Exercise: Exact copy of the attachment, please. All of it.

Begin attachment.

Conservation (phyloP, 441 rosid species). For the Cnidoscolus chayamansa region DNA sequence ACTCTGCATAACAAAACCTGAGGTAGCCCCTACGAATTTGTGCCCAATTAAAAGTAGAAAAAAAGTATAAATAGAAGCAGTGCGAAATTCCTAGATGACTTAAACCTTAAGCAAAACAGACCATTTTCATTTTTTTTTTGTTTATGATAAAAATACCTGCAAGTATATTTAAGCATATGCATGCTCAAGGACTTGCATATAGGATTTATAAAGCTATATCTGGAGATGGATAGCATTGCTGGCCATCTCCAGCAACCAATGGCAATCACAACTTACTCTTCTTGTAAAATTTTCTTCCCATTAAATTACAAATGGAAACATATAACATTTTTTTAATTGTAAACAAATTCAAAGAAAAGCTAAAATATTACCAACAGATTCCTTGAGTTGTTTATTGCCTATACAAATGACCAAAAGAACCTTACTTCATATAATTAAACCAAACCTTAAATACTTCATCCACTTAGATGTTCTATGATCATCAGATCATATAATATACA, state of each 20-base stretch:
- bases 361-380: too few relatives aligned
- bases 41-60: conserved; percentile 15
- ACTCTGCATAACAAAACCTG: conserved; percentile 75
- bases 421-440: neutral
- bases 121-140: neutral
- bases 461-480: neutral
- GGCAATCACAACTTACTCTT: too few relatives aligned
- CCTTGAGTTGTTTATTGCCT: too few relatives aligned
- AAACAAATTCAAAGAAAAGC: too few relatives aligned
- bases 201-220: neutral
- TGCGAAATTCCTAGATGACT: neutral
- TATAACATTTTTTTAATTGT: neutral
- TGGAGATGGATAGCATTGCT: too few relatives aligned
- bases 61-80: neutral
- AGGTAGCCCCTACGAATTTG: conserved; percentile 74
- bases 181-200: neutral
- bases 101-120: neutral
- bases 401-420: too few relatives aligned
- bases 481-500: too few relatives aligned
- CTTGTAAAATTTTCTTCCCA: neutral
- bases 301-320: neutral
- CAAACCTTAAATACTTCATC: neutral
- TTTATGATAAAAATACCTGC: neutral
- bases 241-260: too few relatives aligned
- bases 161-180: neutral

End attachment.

Conservation (phyloP, 441 rosid species). For the Cnidoscolus chayamansa region DNA sequence ACTCTGCATAACAAAACCTGAGGTAGCCCCTACGAATTTGTGCCCAATTAAAAGTAGAAAAAAAGTATAAATAGAAGCAGTGCGAAATTCCTAGATGACTTAAACCTTAAGCAAAACAGACCATTTTCATTTTTTTTTTGTTTATGATAAAAATACCTGCAAGTATATTTAAGCATATGCATGCTCAAGGACTTGCATATAGGATTTATAAAGCTATATCTGGAGATGGATAGCATTGCTGGCCATCTCCAGCAACCAATGGCAATCACAACTTACTCTTCTTGTAAAATTTTCTTCCCATTAAATTACAAATGGAAACATATAACATTTTTTTAATTGTAAACAAATTCAAAGAAAAGCTAAAATATTACCAACAGATTCCTTGAGTTGTTTATTGCCTATACAAATGACCAAAAGAACCTTACTTCATATAATTAAACCAAACCTTAAATACTTCATCCACTTAGATGTTCTATGATCATCAGATCATATAATATACA, state of each 20-base stretch:
- bases 361-380: too few relatives aligned
- bases 41-60: conserved; percentile 15
- ACTCTGCATAACAAAACCTG: conserved; percentile 75
- bases 421-440: neutral
- bases 121-140: neutral
- bases 461-480: neutral
- GGCAATCACAACTTACTCTT: too few relatives aligned
- CCTTGAGTTGTTTATTGCCT: too few relatives aligned
- AAACAAATTCAAAGAAAAGC: too few relatives aligned
- bases 201-220: neutral
- TGCGAAATTCCTAGATGACT: neutral
- TATAACATTTTTTTAATTGT: neutral
- TGGAGATGGATAGCATTGCT: too few relatives aligned
- bases 61-80: neutral
- AGGTAGCCCCTACGAATTTG: conserved; percentile 74
- bases 181-200: neutral
- bases 101-120: neutral
- bases 401-420: too few relatives aligned
- bases 481-500: too few relatives aligned
- CTTGTAAAATTTTCTTCCCA: neutral
- bases 301-320: neutral
- CAAACCTTAAATACTTCATC: neutral
- TTTATGATAAAAATACCTGC: neutral
- bases 241-260: too few relatives aligned
- bases 161-180: neutral